Knee-Jerk Reaction: Japan   2 comments

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I was very busy with final papers when the disaster in Japan occurred. Since then, the death toll has climbed, survivors are in need, radiation has leaked, and the international community has sprung into action to assist. As a young child, I was taught to never do anything unless one does it correctly; aid is no different. I am aware that in a post-disaster situation (similar to a post-conflict one) food, water, shelter and medical supplies are required on the spot now, that is a given. But it is the way in which people do so that disheartens me. As with most things, there is a right way to do it, and a wrong way.

Right after the tsunami hit Japan, members of the Asian community at my university (if you know where I attend, great, please keep it to yourself) gathered and planned out a course of action to assist their counterparts in need: “Japanese students at [the university] have ordered some 2000 bracelets and they will be selling them for $3 each or $5 for two” for the Japanese Red Cross (JRC) and/or the American Red Cross. (I’ll remind my audience that within my graduate school – who fully supports these actions – there is a MA program in Sustainable International Development; apparently I am the only one that sees the irony here).

When I asked the team selling the bracelets if they had received any backlash from their international development classmates and/or any aid-savvy person, their response was, “Everyone’s been supportive so far. There’s always a concern about relief aid versus long-term aid, which is healthy I would say”. I’ll let that reply roll around in your heads for a bit.

So, here’s what we know so far:

  • On March 11, a  9.0 earthquake struck off the northeast coast of Japan near the city of Sendai.
  • The earthquake generated a massive tsunami with waves as high as 30 feet, immediately resulting in floods, fires and the closure of airports and transit systems.
  • More than 10,000 of people are either dead or missing, and homes, fields and towns have been destroyed by flooding.
  • The damages from Japan’s multiple disasters are estimated to exceed $170 billion (most of which self-supported), double that of Hurricane Katrina in 2005 (estimated at $81 billion).
  • Depending on how the ongoing nuclear crisis turns out at the Fukushima nuclear reactor, and  this estimate may go up.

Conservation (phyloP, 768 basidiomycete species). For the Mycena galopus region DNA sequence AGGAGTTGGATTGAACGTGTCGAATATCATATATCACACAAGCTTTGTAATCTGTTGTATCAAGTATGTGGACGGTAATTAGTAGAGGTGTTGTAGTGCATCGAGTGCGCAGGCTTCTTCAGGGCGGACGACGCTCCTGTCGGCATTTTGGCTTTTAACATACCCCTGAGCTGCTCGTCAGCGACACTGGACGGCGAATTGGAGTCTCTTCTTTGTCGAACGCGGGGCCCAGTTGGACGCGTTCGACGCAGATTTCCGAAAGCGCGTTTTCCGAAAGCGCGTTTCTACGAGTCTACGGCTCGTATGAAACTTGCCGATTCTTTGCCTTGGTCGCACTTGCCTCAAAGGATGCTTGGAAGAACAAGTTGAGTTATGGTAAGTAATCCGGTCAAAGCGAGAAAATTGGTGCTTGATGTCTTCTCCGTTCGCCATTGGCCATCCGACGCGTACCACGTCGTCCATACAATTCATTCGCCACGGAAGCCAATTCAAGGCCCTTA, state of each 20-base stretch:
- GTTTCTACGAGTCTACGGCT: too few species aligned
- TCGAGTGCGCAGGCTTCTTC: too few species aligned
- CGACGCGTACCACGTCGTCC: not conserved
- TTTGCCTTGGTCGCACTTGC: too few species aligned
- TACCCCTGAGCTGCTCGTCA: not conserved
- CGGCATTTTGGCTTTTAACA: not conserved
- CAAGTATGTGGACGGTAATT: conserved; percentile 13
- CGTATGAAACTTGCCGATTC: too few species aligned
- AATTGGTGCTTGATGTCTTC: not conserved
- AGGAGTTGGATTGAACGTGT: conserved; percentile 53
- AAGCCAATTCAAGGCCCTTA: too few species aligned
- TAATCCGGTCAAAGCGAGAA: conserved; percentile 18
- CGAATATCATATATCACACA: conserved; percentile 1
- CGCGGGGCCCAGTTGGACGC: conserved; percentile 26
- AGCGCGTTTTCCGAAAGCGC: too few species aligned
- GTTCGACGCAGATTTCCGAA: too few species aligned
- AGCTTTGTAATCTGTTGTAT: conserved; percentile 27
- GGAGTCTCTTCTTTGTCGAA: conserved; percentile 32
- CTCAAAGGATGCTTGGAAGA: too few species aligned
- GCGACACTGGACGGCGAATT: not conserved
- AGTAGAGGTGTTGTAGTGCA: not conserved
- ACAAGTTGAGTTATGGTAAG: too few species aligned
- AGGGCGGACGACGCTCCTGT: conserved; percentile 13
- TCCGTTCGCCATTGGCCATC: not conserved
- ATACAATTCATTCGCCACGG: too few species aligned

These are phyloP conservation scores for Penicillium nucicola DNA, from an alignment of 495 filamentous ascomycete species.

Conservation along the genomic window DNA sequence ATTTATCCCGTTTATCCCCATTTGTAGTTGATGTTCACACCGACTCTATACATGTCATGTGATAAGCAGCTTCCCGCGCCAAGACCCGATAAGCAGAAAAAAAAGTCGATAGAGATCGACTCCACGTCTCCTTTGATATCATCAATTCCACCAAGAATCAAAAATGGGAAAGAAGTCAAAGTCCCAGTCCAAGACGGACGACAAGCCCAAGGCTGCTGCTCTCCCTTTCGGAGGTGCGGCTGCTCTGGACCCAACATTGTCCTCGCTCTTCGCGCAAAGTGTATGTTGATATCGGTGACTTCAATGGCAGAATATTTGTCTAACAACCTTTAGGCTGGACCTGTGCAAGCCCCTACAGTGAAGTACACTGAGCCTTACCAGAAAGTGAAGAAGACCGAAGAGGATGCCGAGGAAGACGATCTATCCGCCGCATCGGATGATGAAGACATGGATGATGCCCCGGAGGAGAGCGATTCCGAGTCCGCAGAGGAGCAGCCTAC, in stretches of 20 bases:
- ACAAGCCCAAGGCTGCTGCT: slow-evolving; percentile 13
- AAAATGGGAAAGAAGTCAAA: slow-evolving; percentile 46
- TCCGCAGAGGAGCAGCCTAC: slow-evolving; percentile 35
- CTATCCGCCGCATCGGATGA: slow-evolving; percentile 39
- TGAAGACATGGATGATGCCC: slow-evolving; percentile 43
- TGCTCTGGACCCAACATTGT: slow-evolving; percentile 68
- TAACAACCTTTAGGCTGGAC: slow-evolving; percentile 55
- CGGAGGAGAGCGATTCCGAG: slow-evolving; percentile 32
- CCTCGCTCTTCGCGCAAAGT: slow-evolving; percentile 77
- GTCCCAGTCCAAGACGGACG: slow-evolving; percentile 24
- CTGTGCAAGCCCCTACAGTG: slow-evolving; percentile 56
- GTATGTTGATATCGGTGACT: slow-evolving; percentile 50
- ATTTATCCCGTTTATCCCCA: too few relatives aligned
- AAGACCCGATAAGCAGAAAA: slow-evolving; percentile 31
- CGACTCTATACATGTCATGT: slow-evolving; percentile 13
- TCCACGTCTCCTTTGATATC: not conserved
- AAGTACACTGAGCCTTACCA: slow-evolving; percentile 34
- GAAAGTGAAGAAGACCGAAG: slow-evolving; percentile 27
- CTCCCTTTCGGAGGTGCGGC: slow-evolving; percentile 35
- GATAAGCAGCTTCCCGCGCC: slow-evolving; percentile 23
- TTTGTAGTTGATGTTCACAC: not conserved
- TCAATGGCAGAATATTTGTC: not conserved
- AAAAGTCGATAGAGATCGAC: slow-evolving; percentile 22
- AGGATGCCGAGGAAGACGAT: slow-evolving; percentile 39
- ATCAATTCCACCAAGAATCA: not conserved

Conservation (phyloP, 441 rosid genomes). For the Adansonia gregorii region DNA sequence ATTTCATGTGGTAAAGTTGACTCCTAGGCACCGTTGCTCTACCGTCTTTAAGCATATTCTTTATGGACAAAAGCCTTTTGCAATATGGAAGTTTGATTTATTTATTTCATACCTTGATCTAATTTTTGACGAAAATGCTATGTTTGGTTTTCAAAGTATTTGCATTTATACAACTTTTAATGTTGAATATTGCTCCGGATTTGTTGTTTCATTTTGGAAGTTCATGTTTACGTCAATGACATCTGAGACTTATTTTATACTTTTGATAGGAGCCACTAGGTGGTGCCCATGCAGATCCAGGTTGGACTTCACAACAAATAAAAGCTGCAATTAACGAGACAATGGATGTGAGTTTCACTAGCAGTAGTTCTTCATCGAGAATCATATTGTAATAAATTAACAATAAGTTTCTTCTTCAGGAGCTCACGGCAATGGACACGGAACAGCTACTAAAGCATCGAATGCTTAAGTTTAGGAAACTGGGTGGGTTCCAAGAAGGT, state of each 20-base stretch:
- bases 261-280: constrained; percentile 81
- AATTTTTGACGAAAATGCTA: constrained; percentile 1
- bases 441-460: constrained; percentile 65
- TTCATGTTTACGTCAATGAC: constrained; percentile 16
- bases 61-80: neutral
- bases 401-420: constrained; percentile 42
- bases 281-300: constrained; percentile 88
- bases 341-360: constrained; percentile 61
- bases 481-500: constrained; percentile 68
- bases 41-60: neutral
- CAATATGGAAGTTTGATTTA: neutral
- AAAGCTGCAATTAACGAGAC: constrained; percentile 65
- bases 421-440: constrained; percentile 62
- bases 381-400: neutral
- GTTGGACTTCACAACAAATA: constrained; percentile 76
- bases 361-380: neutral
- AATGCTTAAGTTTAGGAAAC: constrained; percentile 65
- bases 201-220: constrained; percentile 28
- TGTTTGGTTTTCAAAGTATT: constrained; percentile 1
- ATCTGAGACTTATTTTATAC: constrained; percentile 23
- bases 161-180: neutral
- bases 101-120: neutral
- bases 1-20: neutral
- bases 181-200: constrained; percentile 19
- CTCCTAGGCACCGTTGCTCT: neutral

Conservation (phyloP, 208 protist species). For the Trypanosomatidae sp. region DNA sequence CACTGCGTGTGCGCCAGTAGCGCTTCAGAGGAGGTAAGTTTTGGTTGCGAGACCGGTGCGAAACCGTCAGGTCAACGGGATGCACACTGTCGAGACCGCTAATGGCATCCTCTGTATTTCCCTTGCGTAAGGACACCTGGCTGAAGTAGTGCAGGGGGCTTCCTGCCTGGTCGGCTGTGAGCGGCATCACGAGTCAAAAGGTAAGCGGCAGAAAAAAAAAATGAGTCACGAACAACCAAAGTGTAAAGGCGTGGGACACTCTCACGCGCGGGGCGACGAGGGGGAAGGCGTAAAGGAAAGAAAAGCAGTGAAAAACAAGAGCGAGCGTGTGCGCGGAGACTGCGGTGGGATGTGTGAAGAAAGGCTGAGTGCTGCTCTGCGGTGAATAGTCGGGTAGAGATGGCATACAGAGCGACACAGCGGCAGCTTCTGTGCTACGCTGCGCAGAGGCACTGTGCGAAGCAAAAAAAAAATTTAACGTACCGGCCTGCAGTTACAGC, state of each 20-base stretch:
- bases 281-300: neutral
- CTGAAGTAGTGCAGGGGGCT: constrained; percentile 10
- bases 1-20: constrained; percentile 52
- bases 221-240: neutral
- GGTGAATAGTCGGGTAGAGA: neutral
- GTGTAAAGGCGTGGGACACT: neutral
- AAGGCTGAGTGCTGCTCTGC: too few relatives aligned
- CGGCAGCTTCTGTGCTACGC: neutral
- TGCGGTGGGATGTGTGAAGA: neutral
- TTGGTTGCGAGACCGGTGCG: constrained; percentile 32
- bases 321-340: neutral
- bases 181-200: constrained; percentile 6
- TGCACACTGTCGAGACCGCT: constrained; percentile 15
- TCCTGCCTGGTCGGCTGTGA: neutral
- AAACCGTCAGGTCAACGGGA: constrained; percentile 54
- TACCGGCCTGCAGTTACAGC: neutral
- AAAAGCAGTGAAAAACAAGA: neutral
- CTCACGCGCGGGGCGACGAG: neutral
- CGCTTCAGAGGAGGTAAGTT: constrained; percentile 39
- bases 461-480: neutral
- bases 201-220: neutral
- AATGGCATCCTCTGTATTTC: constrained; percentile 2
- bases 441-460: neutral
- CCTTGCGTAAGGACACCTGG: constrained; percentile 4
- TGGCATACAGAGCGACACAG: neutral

So, why wasn’t Japan prepared for a scenario like this? Most likely the Japanese government were aware that its islands are within a major fault line. Let’s examine each scenario aspect.

  • They had walls, but couldn’t prepare enough..?
  • Japan is one of the top three global superpowers. However even the richest of nations possible can never financially prepare for an earthquake like the one off the coast of Japan; true or false statement? Or even possible post-earthquake that created the tsunami? On this note, does an economic superpower really need international aid, as opposed to a developing nation?
  • The Red Cross even said that countries are not equipped with this type of scenario.
  • Building codes, but “[p]erhaps no country in the world is better prepared to withstand earthquakes and tsunamis than Japan.”

The international response to Japan is tremendous; how can a handful of bracelets do anything? A disaster happens, and people want to help. Most understand they cannot be there on the ground to assist so they offer GIK (gift in kind)-like aid or straight cash. But are the folks at NYTs the best analyst of effective aid? In these situations, people not directly affected by the situation act with their hearts and not logic. Yes, people in Japan need assistance but I question in what form, from whom, and in what fashion.

Why not donate to Japan? How can we go about our good intentions? These are good questions to ask yourself before giving, not after. Do people know that the Japanese Red Cross does not want your money, period, on top of there are now 4,500 new charities focused on Japan alone with the number growing.